Just like his captain did before, David Warner has also shouldered the major responsibility for Australia’s struggling middle order in the recently concluded World T20.
Warner surprisingly averaged just 9.5 in four matches in his new middle order position during Australia’s frustrating World T20 mission.
However, in seven matches of the Indian Premier League, while opening the innings the hard-hitting left-hander has bagged 386 runs to be the tournament’s leading run-scorer. So is it the batting position which affected his performance?
No, Warner doesn’t put this situation down to the change in the batting order.
“I think the difference between that (World T20) and here (IPL) is the fact that from a team balance point of view for Australia (batting in the middle-order) was the right way to go about it,” Warner said on Saturday.
“We tried it (batting in the middle order) in South Africa, we wanted a left-hand, right-hand combination and some more depth in the middle.
“I spoke to Smudge (captain Steve Smith) about it, I agreed with him to do it, I put my hand up, and I’ve done it in the past.
“At the end of the day, our top order did go well. It was our middle order that didn’t fire.
“It is always tough when you look back and say ‘in hindsight’ but we just didn’t perform, as simple as that.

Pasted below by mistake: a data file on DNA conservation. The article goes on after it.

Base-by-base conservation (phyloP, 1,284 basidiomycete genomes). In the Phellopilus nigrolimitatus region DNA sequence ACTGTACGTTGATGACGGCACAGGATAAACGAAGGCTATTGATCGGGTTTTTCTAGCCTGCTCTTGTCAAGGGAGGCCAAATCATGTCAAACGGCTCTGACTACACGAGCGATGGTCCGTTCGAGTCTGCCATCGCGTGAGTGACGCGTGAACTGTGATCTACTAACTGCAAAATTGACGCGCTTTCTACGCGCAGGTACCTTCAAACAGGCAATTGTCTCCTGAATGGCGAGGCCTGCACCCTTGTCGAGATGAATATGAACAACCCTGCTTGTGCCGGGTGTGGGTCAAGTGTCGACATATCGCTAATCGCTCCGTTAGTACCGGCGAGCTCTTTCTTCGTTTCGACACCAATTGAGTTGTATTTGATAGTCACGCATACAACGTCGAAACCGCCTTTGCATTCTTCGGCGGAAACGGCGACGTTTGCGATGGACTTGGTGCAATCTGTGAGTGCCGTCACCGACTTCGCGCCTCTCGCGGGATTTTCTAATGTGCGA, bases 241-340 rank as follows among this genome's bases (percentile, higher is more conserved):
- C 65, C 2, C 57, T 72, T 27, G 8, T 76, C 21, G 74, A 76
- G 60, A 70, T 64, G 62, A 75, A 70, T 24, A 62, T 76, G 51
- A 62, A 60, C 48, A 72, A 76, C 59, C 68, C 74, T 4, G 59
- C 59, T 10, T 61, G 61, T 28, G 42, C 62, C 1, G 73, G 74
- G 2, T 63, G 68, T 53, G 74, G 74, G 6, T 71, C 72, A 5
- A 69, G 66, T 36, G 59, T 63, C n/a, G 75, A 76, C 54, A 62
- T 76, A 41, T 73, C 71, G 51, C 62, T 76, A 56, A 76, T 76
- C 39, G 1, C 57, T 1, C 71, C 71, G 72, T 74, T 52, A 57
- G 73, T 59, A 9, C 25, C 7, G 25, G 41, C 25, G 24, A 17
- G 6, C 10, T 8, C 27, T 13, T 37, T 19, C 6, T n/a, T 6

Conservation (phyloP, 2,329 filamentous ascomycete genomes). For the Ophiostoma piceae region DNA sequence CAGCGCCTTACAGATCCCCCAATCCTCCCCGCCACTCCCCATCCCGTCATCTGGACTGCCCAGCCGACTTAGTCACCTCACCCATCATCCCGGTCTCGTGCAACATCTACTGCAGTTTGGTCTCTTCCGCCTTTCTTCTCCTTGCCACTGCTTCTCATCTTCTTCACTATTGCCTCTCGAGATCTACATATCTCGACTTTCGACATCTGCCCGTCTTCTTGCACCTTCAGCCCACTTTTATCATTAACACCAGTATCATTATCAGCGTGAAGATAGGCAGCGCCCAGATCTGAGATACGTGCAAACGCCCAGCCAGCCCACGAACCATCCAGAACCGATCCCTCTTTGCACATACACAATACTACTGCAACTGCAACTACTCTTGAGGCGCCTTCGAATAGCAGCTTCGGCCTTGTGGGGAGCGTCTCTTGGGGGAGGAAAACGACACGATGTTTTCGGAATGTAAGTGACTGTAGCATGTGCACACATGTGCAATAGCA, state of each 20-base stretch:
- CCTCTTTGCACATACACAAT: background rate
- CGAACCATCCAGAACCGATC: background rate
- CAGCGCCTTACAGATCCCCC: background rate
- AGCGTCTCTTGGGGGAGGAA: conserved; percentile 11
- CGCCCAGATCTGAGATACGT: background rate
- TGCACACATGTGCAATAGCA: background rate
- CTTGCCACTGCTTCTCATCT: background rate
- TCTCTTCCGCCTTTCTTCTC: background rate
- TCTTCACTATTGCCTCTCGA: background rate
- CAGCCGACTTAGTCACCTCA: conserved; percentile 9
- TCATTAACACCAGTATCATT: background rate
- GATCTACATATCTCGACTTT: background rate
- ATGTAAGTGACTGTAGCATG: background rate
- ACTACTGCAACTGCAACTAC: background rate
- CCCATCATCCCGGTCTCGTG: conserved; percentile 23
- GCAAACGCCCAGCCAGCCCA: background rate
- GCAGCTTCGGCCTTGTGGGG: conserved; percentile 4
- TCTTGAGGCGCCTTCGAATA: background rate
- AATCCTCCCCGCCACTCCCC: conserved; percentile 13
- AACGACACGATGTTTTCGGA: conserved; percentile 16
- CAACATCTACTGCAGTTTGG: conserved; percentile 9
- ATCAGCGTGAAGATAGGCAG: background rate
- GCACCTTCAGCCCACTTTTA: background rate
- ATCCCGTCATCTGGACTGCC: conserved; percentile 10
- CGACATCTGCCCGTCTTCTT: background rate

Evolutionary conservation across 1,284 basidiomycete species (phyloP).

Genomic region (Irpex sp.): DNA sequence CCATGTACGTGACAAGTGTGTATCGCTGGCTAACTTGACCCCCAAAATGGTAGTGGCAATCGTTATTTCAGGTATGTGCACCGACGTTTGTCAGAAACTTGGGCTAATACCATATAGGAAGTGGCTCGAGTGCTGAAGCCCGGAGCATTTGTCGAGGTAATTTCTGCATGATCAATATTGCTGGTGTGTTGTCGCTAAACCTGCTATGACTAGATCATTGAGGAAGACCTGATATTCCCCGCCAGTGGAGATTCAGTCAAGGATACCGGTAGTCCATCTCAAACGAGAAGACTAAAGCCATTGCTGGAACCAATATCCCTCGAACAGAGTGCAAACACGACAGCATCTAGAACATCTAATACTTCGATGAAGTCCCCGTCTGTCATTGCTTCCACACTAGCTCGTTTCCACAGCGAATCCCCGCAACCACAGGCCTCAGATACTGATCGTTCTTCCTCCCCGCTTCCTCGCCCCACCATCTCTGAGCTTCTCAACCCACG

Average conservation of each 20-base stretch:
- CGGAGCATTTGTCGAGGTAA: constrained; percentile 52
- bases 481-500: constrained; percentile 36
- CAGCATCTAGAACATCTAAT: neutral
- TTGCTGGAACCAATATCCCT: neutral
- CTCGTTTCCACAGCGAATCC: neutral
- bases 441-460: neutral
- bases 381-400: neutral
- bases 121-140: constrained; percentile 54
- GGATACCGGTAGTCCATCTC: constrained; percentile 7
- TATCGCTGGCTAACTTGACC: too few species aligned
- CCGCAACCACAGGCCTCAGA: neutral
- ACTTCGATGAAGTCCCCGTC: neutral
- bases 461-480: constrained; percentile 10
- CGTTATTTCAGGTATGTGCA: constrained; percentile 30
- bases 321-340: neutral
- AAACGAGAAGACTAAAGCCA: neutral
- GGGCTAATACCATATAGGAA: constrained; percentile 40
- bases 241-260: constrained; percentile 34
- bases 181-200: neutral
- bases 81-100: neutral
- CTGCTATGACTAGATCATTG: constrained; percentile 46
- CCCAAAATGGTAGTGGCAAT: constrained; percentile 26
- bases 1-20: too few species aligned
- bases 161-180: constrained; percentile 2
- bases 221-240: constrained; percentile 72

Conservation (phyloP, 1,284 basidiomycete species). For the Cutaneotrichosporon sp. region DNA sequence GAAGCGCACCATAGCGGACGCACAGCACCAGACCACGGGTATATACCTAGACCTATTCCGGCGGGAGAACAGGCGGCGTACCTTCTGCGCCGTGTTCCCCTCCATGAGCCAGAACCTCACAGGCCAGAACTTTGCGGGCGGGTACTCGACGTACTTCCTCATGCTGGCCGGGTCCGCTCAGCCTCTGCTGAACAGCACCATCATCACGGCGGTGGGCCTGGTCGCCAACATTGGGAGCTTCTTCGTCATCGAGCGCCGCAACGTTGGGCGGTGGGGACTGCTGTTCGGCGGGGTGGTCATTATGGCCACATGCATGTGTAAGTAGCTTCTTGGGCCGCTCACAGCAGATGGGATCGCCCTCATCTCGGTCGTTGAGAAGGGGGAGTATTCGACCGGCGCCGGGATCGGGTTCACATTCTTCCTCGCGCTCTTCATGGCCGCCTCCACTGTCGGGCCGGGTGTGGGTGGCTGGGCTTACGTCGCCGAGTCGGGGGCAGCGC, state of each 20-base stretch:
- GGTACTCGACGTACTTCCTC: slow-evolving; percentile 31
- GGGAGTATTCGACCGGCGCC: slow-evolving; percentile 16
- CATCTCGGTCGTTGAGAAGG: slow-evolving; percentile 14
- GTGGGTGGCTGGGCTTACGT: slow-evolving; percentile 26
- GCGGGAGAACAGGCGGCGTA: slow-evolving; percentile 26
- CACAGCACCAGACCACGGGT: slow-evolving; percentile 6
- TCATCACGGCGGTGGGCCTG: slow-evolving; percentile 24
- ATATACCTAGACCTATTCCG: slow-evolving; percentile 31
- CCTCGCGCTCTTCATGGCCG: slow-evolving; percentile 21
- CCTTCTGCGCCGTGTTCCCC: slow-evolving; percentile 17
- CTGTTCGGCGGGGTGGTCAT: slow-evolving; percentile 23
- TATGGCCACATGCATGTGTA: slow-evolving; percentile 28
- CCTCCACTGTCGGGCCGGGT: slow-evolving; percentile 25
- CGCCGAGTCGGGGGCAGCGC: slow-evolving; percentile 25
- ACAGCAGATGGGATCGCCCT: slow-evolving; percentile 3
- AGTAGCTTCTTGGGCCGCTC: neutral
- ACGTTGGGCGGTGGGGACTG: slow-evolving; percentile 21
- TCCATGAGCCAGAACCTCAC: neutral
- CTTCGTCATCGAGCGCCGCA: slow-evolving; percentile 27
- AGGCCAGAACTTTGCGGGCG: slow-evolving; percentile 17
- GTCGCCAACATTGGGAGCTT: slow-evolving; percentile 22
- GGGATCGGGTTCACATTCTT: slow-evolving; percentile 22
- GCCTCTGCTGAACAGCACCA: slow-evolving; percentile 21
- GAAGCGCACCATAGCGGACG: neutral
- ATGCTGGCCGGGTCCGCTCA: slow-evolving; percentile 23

“It takes a couple of game and then you come out here and play the way you do, that’s just cricket. You can have your purple patches.”
Interestingly Warner’s view seems the same as his captain Smith has said earlier. The Australian captain agreed it was the middle order’s failure which hampered Australia’s run for a maiden World T20 title.
“I thought the top of our order played pretty well,” Smith told cricket.com.au in an interview.
“Usman (Khawaja) got us off to a good start every game. He was in very good form, probably the most in-form batter in the Australian team in the past year or thereabouts.
“You could have gone all different ways.
“But I thought Warner is a good player. He was able to adjust and play well (in the middle order) in South Africa – he plays spin well.
“Our middle order let us down.
“We got off to good starts in most of our games and the middle order, myself included, weren’t up to the task in this particular World Cup.”
Having a surplus of top-order batsmen in their 15-man squad, one of the most challenging selection headaches the Australian selectors had faced ahead of the World T20 was how to squeeze five equally talented batsmen into the four spots of the top order.
Usman Khawaja was the most hyped player in the country, Shane Watson looked confident enough following a T20 international hundred while opening the batting, Aaron Finch was seen as the No.1 rated T20 batsman in the world and Warner as always happens to be Australia’s most prolific opener, with captain Smith to fit in the middle somewhere.
The national selectors and Steve Smith initially decided to go with the combination of Watson and Khawaja for the first two games before Finch was recalled and as a result, Watson had to slip down to No.6 in the order.
While both the opening combinations displayed some decent performances, Australian media, and ex-players, like Shane Warne, alleged splitting the Warner-Finch combination was a major mistake.
The explosive form Warner and Finch showing in the IPL, it easily supports Warne’s suggestions; with the latter picking up three consecutive man-of-the-match performances together to start the tournament before injury struck.